Last season New York Rangers’ defender Dan Girardi had major struggles in all areas of his game and coming into this campaign the veteran from Welland, Ontario, appeared to be one of the teams’ biggest question marks.
The season to forget, coupled with getting another year older, made it seem like the defender would be a major liability, but that hasn’t been the case. His improved skating and overall decision making appear to indicate that last season was an anomaly and that he could still be an important piece on a good hockey team.
On the Brink
Girardi has gone through the mill several times for the Rangers over the past ten seasons, but the defender has played in 110 playoff games, blocked 1,849 shots and has played 19,090 minutes for the team altogether. To say the least, he’s given a lot to the club over the course of his career. Despite the tremendous physical punishment that comes with being a shut-down defender in the NHL Girardi never seemed to get worn down, until last season.
Girardi missed eight games last year, which is more than he’s ever missed at any point in his career. The tipping point for him seemed to come after he suffered a cracked kneecap last December.
He missed a couple of games but returned to play through the injury; the grit was respectable, but there was no doubt that he was struggling. The defender looked a step slow and, already not being the speedy type, he couldn’t keep up with the play.
Suddenly a defender who was always so sure-handed with the puck seemed to struggle with even the most routine of plays. No play last season made his struggles more apparent than in this giveaway to Alex Ovechkin.
After what was easily his worst season as a pro-player, there wasn’t much confidence from fans in Girardi — but after just ten games this season the defender seems to have rediscovered his reliable brand of hockey.
Thus far he has five points, is a plus five and is playing 17:04 per game. He hasn’t been overly fancy and has done a good job of getting pucks on net and by doing so has been rewarded.
It looks like a full offseason to recover from some of the beatings that he’s taken has given him that lost step back. The club is also doing a better job of lessening his workload, as last season he was playing 20:19 per game, three minutes more than his current average. In the Rangers’ most recent stretch of two games in two nights Girardi was made a healthy scratch; Rangers’ head coach Alain Vigneault said that it was for precautionary reasons.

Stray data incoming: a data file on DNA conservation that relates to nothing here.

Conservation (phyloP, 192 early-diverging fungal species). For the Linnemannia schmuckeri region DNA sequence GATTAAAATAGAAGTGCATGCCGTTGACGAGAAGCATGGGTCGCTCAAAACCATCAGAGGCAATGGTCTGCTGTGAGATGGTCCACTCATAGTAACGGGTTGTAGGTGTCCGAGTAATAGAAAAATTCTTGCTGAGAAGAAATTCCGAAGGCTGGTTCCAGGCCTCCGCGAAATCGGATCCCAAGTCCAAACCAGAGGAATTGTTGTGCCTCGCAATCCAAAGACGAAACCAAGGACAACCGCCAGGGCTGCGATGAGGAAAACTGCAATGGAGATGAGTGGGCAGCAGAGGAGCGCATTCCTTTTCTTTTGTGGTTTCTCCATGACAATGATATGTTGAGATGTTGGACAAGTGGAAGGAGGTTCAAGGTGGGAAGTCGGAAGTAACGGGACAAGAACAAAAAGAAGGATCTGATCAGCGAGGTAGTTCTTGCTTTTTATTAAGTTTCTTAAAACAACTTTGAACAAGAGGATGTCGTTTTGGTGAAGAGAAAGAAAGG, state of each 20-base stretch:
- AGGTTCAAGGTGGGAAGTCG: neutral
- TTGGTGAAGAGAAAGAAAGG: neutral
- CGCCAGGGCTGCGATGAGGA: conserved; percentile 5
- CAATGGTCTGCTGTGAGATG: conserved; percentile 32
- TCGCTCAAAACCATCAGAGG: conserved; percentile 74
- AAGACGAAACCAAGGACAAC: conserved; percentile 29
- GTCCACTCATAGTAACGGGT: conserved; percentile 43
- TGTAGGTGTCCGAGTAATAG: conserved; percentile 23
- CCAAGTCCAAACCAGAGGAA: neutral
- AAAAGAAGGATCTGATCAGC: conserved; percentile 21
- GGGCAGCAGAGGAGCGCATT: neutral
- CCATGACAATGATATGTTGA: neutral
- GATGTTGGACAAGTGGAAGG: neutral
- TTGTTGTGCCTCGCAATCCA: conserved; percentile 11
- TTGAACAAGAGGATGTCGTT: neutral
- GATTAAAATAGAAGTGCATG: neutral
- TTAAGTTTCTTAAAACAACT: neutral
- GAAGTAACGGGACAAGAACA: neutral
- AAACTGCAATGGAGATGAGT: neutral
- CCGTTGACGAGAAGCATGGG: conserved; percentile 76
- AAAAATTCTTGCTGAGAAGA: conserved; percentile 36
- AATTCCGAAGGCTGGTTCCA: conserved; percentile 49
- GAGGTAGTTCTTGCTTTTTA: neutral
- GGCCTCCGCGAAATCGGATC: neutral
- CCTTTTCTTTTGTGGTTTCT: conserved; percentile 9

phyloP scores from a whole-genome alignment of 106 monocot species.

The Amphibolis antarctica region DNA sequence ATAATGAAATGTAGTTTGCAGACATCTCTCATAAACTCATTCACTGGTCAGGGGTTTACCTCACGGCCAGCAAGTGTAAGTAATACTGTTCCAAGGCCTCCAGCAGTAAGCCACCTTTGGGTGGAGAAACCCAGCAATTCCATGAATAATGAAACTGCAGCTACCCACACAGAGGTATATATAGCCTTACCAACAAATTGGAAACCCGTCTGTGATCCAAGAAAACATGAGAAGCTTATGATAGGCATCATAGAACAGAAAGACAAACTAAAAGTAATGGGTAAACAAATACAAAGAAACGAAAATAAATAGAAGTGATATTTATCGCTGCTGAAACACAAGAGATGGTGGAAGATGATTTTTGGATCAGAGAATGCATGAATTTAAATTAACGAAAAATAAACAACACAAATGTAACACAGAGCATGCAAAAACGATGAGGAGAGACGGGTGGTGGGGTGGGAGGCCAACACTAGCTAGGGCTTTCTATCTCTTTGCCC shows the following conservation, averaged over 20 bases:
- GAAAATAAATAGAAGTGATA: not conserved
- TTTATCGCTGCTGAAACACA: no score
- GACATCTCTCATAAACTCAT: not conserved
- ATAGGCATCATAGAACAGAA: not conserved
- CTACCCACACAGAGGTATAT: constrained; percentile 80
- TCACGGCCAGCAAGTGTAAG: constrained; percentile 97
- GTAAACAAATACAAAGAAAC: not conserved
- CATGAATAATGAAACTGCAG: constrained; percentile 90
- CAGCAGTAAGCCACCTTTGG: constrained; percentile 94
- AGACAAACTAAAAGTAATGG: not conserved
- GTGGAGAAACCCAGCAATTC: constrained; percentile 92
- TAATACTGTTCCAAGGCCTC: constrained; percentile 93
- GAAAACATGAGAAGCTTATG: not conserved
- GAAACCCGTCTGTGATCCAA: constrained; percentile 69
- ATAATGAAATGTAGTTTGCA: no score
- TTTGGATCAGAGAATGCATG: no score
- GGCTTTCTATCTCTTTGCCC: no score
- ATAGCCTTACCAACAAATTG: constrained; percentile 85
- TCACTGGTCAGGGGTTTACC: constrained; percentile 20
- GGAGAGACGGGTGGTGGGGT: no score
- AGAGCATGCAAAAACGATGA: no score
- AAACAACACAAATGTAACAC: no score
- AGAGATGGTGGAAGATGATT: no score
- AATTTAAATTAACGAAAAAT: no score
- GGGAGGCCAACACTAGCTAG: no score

Clendening in for Girardi. AV says was planned w/ b2b, precautionary since earlier groin injury
— Steve Zipay (@stevezipay) November 6, 2016
When Girardi was at his best, he was capable of shutting down some of the top players in the league, and despite tremendous wear and tear, he was always able to keep fighting forward. One thing I don’t think he gets enough credit for is holding the fort for this defense through some adversity.
Girardi was there to help Ryan McDonagh develop and he was there to hold the fort when Marc Staal went through a horrific stretch of injuries. I’d say that without him this team would have nowhere near the amount of playoff success that they’ve seen in recent years. I’m not sure he’ll ever get back to being a 20+ minute player, but that’s fine. He’s put in enough work for this club.
I graduated from Brooklyn College with a B.S. in Broadcast Journalism. Shortly after, I began writing for the Full Tilt Hockey Network, where I still contribute, covering a broad range of topics across the NHL.
I have been contributing to The Hockey Writers since February of this year focusing on the New York Rangers. My articles tend to focus on analysis of players, and possible directions that the organization could go.